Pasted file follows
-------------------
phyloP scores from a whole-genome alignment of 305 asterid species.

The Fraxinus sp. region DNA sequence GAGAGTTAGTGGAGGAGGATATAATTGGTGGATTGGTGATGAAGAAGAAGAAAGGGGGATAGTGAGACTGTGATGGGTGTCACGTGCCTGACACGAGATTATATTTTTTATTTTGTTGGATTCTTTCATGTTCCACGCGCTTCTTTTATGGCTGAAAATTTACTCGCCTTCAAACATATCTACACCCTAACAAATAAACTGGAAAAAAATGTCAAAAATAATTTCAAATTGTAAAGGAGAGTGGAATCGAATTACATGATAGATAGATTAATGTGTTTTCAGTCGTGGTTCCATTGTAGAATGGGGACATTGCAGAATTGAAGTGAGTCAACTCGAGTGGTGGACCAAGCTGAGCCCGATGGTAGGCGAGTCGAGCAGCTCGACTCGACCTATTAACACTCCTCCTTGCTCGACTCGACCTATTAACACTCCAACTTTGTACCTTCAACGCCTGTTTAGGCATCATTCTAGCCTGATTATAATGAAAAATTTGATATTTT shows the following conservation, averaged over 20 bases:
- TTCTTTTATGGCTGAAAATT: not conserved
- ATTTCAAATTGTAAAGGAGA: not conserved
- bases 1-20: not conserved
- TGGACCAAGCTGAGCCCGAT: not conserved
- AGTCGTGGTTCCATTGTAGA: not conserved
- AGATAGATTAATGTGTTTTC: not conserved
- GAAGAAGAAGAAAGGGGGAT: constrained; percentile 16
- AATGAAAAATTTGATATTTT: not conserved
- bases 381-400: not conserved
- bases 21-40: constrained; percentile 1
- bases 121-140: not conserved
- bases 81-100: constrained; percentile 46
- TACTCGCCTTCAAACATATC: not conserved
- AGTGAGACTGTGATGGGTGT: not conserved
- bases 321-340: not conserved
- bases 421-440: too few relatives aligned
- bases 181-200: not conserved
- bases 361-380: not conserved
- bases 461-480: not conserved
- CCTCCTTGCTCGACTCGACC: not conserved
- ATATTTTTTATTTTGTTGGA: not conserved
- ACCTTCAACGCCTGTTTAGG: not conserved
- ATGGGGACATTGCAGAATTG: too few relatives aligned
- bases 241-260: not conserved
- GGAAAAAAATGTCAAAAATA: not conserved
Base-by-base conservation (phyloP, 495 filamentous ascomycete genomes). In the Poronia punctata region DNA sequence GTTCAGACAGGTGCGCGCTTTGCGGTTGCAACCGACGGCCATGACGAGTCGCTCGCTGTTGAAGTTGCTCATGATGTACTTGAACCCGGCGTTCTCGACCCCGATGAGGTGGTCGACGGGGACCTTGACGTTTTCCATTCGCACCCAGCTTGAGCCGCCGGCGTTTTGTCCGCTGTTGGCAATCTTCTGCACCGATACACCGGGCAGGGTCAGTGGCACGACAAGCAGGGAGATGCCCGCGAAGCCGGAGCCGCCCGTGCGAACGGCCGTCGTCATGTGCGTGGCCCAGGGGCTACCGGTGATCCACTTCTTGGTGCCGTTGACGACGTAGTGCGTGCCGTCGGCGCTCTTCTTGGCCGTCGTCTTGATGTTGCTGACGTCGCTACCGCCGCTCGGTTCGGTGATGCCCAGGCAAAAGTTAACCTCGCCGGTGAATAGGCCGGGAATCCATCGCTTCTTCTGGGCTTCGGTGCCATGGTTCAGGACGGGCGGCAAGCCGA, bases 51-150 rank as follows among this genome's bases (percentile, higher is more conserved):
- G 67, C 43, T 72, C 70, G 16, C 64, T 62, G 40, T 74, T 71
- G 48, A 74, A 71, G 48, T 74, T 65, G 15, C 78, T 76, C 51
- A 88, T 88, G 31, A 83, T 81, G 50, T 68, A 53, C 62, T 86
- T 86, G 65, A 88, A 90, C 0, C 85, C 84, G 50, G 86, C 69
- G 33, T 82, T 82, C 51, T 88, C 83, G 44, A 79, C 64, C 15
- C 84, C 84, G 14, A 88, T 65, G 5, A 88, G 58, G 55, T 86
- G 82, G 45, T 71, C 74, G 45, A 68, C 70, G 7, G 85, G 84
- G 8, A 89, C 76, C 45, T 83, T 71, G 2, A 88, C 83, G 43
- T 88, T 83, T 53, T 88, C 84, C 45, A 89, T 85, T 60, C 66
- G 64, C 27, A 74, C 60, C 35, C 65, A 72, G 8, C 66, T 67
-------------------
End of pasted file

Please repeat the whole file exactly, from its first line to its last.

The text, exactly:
phyloP scores from a whole-genome alignment of 305 asterid species.

The Fraxinus sp. region DNA sequence GAGAGTTAGTGGAGGAGGATATAATTGGTGGATTGGTGATGAAGAAGAAGAAAGGGGGATAGTGAGACTGTGATGGGTGTCACGTGCCTGACACGAGATTATATTTTTTATTTTGTTGGATTCTTTCATGTTCCACGCGCTTCTTTTATGGCTGAAAATTTACTCGCCTTCAAACATATCTACACCCTAACAAATAAACTGGAAAAAAATGTCAAAAATAATTTCAAATTGTAAAGGAGAGTGGAATCGAATTACATGATAGATAGATTAATGTGTTTTCAGTCGTGGTTCCATTGTAGAATGGGGACATTGCAGAATTGAAGTGAGTCAACTCGAGTGGTGGACCAAGCTGAGCCCGATGGTAGGCGAGTCGAGCAGCTCGACTCGACCTATTAACACTCCTCCTTGCTCGACTCGACCTATTAACACTCCAACTTTGTACCTTCAACGCCTGTTTAGGCATCATTCTAGCCTGATTATAATGAAAAATTTGATATTTT shows the following conservation, averaged over 20 bases:
- TTCTTTTATGGCTGAAAATT: not conserved
- ATTTCAAATTGTAAAGGAGA: not conserved
- bases 1-20: not conserved
- TGGACCAAGCTGAGCCCGAT: not conserved
- AGTCGTGGTTCCATTGTAGA: not conserved
- AGATAGATTAATGTGTTTTC: not conserved
- GAAGAAGAAGAAAGGGGGAT: constrained; percentile 16
- AATGAAAAATTTGATATTTT: not conserved
- bases 381-400: not conserved
- bases 21-40: constrained; percentile 1
- bases 121-140: not conserved
- bases 81-100: constrained; percentile 46
- TACTCGCCTTCAAACATATC: not conserved
- AGTGAGACTGTGATGGGTGT: not conserved
- bases 321-340: not conserved
- bases 421-440: too few relatives aligned
- bases 181-200: not conserved
- bases 361-380: not conserved
- bases 461-480: not conserved
- CCTCCTTGCTCGACTCGACC: not conserved
- ATATTTTTTATTTTGTTGGA: not conserved
- ACCTTCAACGCCTGTTTAGG: not conserved
- ATGGGGACATTGCAGAATTG: too few relatives aligned
- bases 241-260: not conserved
- GGAAAAAAATGTCAAAAATA: not conserved
Base-by-base conservation (phyloP, 495 filamentous ascomycete genomes). In the Poronia punctata region DNA sequence GTTCAGACAGGTGCGCGCTTTGCGGTTGCAACCGACGGCCATGACGAGTCGCTCGCTGTTGAAGTTGCTCATGATGTACTTGAACCCGGCGTTCTCGACCCCGATGAGGTGGTCGACGGGGACCTTGACGTTTTCCATTCGCACCCAGCTTGAGCCGCCGGCGTTTTGTCCGCTGTTGGCAATCTTCTGCACCGATACACCGGGCAGGGTCAGTGGCACGACAAGCAGGGAGATGCCCGCGAAGCCGGAGCCGCCCGTGCGAACGGCCGTCGTCATGTGCGTGGCCCAGGGGCTACCGGTGATCCACTTCTTGGTGCCGTTGACGACGTAGTGCGTGCCGTCGGCGCTCTTCTTGGCCGTCGTCTTGATGTTGCTGACGTCGCTACCGCCGCTCGGTTCGGTGATGCCCAGGCAAAAGTTAACCTCGCCGGTGAATAGGCCGGGAATCCATCGCTTCTTCTGGGCTTCGGTGCCATGGTTCAGGACGGGCGGCAAGCCGA, bases 51-150 rank as follows among this genome's bases (percentile, higher is more conserved):
- G 67, C 43, T 72, C 70, G 16, C 64, T 62, G 40, T 74, T 71
- G 48, A 74, A 71, G 48, T 74, T 65, G 15, C 78, T 76, C 51
- A 88, T 88, G 31, A 83, T 81, G 50, T 68, A 53, C 62, T 86
- T 86, G 65, A 88, A 90, C 0, C 85, C 84, G 50, G 86, C 69
- G 33, T 82, T 82, C 51, T 88, C 83, G 44, A 79, C 64, C 15
- C 84, C 84, G 14, A 88, T 65, G 5, A 88, G 58, G 55, T 86
- G 82, G 45, T 71, C 74, G 45, A 68, C 70, G 7, G 85, G 84
- G 8, A 89, C 76, C 45, T 83, T 71, G 2, A 88, C 83, G 43
- T 88, T 83, T 53, T 88, C 84, C 45, A 89, T 85, T 60, C 66
- G 64, C 27, A 74, C 60, C 35, C 65, A 72, G 8, C 66, T 67